A metamorphic rock with outstanding beauty and variety, marble has been an important building material for several millennia. Thanks to the precision of modern technology, marble has become increasingly accessible and affordable for consumers. Improvements in marble manufacturing (marble "fabrication") include explosives, composite-tipped drills, diamond-studded wire saws, super-fast saws, epoxy sealing and computer-controlled polishing.
During the extraction process, massive cube-like pieces of marble are cut out of the ground and transported from the quarry. To minimize the risk of cracks, fissures and other aesthetic damage to the stone, fabricators use a process known at "wire sawing" to gently separate the marble (Figures 1a and 1b). First, two 3-inch wide holes are drilled perpendicularly to each other. Once the holes connect, a heavy-duty wire embedded with artificial diamonds is fed through and secured to a flywheel, forming a loop. A powerful engine applies massive torque to the flywheel, which circulates the diamond-embedded wire at a very fast rate. Since diamond is much harder than the marble, the friction quickly wears it away, leaving a smooth cut plane.
After wearing all the way through, another perpendicular hole is drilled and the process is repeated, cutting away the other vertical plane. For the horizontal plane, the wire saw cuts about 80 percent of the marble away, leaving a circle in the center remaining. At this point, the wire is removed and an hydraulic excavator machine forces a wedge into the horizontally-cut planes to break the vertical plane free. Finally, a crane loads the piece onto a truck or rail car for a transport to the fabrication shop.
In the fabrication shop, the piece is loaded onto a platform with hydraulic lifts underneath. Above this platform is the "gang saw," a row of dozens of 10 to 15 feet long steel saw blades connected to a crankshaft via pistons (Figure 2). A giant engine turns the flywheel, which turns the crankshaft and moves the saw blade back and forth horizontally at an incredible rate. Each saw blade is spaced according to the desired thickness of the resulting slabs, usually 3 cm (although 2 cm is fairly common as well). As the blades saw back and forth, the hydraulic lifts push the block up into them, cutting the slabs. Once complete, two workers will gently tilt out each slab, attach a special clamp to it and use a ceiling-mounted winch to lift it into the finishing area.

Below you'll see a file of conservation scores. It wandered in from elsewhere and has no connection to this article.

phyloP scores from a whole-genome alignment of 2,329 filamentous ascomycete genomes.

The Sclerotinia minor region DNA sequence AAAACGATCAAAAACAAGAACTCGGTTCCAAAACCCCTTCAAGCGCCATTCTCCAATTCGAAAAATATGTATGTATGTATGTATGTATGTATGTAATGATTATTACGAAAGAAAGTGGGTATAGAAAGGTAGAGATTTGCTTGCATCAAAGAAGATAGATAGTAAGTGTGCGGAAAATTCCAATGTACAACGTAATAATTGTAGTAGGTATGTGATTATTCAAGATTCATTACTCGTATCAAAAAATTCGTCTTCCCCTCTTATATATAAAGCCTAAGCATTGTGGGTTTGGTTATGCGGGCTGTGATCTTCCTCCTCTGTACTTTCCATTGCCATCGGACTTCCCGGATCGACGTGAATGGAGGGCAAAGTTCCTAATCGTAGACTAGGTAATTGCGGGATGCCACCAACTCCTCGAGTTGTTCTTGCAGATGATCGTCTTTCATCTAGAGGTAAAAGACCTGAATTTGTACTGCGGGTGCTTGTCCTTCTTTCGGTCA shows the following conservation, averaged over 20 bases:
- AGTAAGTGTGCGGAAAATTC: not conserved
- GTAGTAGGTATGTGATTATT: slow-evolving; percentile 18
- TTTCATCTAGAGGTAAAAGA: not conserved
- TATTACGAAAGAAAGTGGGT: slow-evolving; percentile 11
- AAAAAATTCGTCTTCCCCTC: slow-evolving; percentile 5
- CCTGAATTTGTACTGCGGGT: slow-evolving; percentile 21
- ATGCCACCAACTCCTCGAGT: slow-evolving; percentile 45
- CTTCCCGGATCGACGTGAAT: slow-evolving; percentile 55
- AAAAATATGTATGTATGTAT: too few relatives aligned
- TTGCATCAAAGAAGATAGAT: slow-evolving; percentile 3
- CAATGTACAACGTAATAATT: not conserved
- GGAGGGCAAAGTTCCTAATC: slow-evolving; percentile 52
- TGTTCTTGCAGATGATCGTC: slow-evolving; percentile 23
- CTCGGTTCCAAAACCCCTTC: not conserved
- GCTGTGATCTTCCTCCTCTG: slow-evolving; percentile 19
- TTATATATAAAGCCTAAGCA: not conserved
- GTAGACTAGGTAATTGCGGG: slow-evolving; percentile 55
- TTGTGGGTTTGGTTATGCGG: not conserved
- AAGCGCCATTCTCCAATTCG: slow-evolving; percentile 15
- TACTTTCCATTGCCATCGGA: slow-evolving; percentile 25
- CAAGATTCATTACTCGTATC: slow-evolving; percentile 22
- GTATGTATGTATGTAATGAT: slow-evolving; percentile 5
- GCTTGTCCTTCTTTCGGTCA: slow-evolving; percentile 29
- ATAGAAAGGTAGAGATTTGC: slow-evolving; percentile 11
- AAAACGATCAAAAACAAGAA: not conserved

Polishing and Sealing
The slab is laid face down and a machine with a finely-graded, diamond-encrusted abrasive pad grinds down the surface of the slab until it is smooth and vaguely reflective. A worker (or machine, depending on the shop) then sprays on a uniform coat of epoxy sealer onto the surface and leaves it to dry for 48 hours. Heat lamps can expedite this process. Once dry, the slab is flipped over and the process repeated for the opposite side. Polished and sealed, the finished slabs then ship out to retailers and distributors.
Waterjet Cutting and Wet Sawing
At the retailer's show room, slabs are displayed in giant, iron oxide-coated easels for customers to view. After choosing a slab(s), the customer gives the dimensions of his project (kitchen counters, ballroom floor or bathroom) to the retailer, who maps the shapes onto the slab itself.
To cut these pieces out, fabricators traditionally used a process called "wet sawing" where circular saws coated with tungsten carbide cut through the slab while continuous streams of water spray on the blades to keep them from overheating.
Today, most fabricators use a technology called "waterjet cutting" to cut pieces, make holes for appliances and create beveled edges. In waterjet cutting, water is pressurized to 60,000 psi and allowed to shoot out in a concentrated stream. Traveling at 2.5 times the speed of sound, the stream mixes mid-air with a powdered abrasive (e.g. aluminum oxide or garnet) before striking the marble (Figure 3). The result is a precise hyper-erosion that can be used for two-dimensional and three-dimensional applications alike. Due to this degree of precision (in the micrometer range), a computer controls the entire cutting process.